The study is a prospective, randomized, 52-week double-blind, placebo-controlled, multicenter trial in subjects with T1D followed by a 2-year safety follow-up.

    at UCSD UCSF

  • Diamyd Administered Into Lymph Nodes in Individuals Recently Diagnosed With Type 1 Diabetes, Carrying the HLA DR3-DQ2 Haplotype

    Sorry, not currently recruiting here

    The objective of DIAGNODE-3 is to evaluate the efficacy and safety of three intranodal injections of 4 μg of Diamyd compared to placebo, along with oral Vitamin D supplementation, to preserve endogenous beta cell function and influence glycemic parameters in adolescent and adults recently diagnosed with T1D carrying the HLA DR3-DQ2 haplotype.

    at UCSD

  • GRA in Patients With Type 1

    Sorry, in progress, not accepting new patients

    This study will examine the effects a Glucagon Receptor Antagonist (GRA), has on Insulin Sensitivity, Cardiovascular risks (CVD), and Ketone body formation in participants with Type 1 diabetes. The participants will complete blood tests, tests to measure energy expenditure, CVD risks, and insulin resistance. These tests will be performed prior to start of treatment and again after 12-weeks of treatment with the GRA (called REMD-477).

    at UCSD

  • Islet Cell Transplant for Type 1 Diabetes

    Sorry, in progress, not accepting new patients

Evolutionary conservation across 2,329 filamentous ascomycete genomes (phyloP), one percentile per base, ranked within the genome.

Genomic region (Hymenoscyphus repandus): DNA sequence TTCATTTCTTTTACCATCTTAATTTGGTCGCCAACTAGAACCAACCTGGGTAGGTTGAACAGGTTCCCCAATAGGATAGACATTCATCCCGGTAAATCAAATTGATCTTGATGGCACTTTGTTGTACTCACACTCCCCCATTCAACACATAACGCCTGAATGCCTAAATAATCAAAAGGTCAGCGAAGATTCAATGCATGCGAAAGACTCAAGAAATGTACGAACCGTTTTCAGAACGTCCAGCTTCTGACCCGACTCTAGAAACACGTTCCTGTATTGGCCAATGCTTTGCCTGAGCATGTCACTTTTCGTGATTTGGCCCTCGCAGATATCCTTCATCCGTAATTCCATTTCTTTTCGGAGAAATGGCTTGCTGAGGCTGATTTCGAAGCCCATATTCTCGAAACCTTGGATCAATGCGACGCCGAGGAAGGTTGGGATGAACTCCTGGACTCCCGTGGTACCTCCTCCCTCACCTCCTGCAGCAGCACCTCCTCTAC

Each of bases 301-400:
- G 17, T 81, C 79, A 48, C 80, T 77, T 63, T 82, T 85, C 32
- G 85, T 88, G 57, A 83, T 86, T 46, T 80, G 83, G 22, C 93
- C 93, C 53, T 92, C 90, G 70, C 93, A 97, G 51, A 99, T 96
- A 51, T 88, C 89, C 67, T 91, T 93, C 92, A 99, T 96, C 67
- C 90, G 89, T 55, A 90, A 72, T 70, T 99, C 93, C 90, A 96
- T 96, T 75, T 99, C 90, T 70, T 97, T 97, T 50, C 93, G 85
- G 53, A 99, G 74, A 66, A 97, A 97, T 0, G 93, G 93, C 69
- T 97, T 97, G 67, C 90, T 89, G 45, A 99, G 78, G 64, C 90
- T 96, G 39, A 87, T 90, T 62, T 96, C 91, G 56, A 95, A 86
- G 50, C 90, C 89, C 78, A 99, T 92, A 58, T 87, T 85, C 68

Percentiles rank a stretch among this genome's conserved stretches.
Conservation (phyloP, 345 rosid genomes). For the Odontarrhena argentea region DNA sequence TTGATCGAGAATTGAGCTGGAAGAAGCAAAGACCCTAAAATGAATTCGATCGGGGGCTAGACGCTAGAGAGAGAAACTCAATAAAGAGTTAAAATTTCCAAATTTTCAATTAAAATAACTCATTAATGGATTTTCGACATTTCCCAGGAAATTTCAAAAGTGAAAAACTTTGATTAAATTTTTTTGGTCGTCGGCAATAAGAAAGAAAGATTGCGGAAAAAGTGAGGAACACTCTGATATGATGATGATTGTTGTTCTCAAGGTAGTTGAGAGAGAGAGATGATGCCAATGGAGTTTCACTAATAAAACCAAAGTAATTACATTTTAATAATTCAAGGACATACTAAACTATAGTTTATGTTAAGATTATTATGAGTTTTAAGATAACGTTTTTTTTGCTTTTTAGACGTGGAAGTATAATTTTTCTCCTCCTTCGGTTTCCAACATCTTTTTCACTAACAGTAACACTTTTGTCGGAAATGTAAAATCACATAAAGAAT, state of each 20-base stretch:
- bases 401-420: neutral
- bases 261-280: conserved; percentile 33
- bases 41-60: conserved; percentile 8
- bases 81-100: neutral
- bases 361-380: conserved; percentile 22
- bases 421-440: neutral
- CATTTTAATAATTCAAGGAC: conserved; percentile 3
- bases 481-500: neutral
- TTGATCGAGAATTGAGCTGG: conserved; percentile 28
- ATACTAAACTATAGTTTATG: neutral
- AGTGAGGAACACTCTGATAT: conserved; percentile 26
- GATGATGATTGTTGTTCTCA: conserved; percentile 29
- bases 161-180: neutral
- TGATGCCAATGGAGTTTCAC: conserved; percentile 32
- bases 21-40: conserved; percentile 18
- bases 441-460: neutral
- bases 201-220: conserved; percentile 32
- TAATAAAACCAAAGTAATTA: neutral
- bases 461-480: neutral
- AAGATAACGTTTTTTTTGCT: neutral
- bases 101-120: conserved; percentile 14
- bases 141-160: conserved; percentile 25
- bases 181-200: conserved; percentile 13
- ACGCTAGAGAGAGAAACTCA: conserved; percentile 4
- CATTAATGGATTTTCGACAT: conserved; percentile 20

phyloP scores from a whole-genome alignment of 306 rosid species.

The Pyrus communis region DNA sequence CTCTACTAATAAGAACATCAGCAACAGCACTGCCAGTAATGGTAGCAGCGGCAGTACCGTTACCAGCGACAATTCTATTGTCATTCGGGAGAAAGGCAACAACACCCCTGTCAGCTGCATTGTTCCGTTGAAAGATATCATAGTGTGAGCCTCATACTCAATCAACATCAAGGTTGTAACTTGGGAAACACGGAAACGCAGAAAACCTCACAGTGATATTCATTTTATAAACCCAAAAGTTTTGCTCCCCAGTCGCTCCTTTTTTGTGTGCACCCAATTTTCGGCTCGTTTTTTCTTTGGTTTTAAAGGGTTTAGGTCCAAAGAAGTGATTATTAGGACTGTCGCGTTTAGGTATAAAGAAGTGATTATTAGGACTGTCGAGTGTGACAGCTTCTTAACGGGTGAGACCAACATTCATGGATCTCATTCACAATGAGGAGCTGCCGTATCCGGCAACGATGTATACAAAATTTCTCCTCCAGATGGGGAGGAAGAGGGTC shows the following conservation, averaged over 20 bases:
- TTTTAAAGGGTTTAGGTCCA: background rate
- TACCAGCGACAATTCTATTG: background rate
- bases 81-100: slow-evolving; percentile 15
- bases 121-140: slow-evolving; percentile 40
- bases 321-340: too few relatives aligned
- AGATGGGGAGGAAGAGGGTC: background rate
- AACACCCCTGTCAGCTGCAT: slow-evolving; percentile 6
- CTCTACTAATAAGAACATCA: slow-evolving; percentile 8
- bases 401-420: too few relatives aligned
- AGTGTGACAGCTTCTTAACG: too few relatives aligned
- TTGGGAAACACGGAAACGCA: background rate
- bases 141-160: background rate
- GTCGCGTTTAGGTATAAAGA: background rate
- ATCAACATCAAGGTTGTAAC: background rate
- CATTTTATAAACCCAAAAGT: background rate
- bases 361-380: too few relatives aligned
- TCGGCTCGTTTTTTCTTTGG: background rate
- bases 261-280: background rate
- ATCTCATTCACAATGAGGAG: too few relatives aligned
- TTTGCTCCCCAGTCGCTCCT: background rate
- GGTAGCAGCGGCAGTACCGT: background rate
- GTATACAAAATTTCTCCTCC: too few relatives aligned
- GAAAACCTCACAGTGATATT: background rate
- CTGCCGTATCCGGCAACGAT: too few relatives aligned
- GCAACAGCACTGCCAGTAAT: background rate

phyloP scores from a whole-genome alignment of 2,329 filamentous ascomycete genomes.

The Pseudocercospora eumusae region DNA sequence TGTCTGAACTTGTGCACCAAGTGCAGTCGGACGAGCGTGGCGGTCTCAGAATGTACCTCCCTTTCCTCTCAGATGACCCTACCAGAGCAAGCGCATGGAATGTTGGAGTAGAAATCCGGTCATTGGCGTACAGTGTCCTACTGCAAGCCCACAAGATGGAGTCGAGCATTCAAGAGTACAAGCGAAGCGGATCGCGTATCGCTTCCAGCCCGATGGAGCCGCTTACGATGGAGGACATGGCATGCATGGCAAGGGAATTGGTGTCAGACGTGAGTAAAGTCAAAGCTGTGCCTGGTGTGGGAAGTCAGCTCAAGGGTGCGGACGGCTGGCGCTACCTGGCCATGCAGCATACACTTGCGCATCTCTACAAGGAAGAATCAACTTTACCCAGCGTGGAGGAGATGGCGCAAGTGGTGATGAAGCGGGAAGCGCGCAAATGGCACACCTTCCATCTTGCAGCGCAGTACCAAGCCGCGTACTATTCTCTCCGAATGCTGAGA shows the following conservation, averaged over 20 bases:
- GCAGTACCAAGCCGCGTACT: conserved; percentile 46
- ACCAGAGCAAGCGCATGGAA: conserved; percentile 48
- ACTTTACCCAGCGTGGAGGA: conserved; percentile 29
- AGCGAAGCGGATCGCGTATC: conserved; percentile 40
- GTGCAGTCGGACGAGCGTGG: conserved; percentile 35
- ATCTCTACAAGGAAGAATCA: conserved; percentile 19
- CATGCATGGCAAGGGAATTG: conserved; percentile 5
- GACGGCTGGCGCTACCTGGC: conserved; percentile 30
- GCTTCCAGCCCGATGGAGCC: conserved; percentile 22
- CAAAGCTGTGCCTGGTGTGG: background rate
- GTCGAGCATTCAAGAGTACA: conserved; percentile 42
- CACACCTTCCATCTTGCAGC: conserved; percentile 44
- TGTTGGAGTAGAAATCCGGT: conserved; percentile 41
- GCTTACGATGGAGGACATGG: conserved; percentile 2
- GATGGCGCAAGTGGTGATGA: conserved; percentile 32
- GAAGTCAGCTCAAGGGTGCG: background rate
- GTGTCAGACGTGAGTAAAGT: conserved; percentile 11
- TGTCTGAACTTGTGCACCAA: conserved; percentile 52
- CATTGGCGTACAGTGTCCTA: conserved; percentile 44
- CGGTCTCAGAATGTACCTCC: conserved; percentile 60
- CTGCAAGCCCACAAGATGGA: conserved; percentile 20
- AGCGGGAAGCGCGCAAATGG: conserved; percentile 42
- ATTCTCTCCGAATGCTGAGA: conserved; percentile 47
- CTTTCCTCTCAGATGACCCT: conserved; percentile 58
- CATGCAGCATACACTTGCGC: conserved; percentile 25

City of Hope National Medical Center, located in Duarte, CA, is hosting a clinical study on islet cell transplantation, an experimental procedure being evaluated as a treatment for patients with type 1 diabetes. Islet cell transplantation involves taking insulin-producing cells from organ donors and transplanting them into the liver of a patient with diabetes. Once transplanted, the islets produce insulin, which can improve blood sugar control and eliminate the need to inject insulin or use an insulin pump. Anti-thymocyte globulin (ATG) and alemtuzumab (Campath) are anti-rejection medications that work by decreasing a patient's T-cells. T-cells are special white blood cells that recognize and destroy unwanted things like infections but can also attack transplanted cells and organs. Reducing the number of T-cells at the time of transplant may protect islets and improve long-term transplant success. In previous research studies, islet transplantation has been successful in reducing low blood sugar episodes, improving overall blood sugar control, and in some cases, allowing patients with type 1 diabetes to stop taking insulin. The purpose of this study is to determine if islet cell transplantation using ATG or alemtuzumab, along with additional medications to prevent the body from rejecting the transplanted cells, is a safe and effective treatment for type 1 diabetes. Study participants may receive up to three islet transplants and will be followed for five years to monitor blood sugar control, islet transplant function, and changes in quality of life.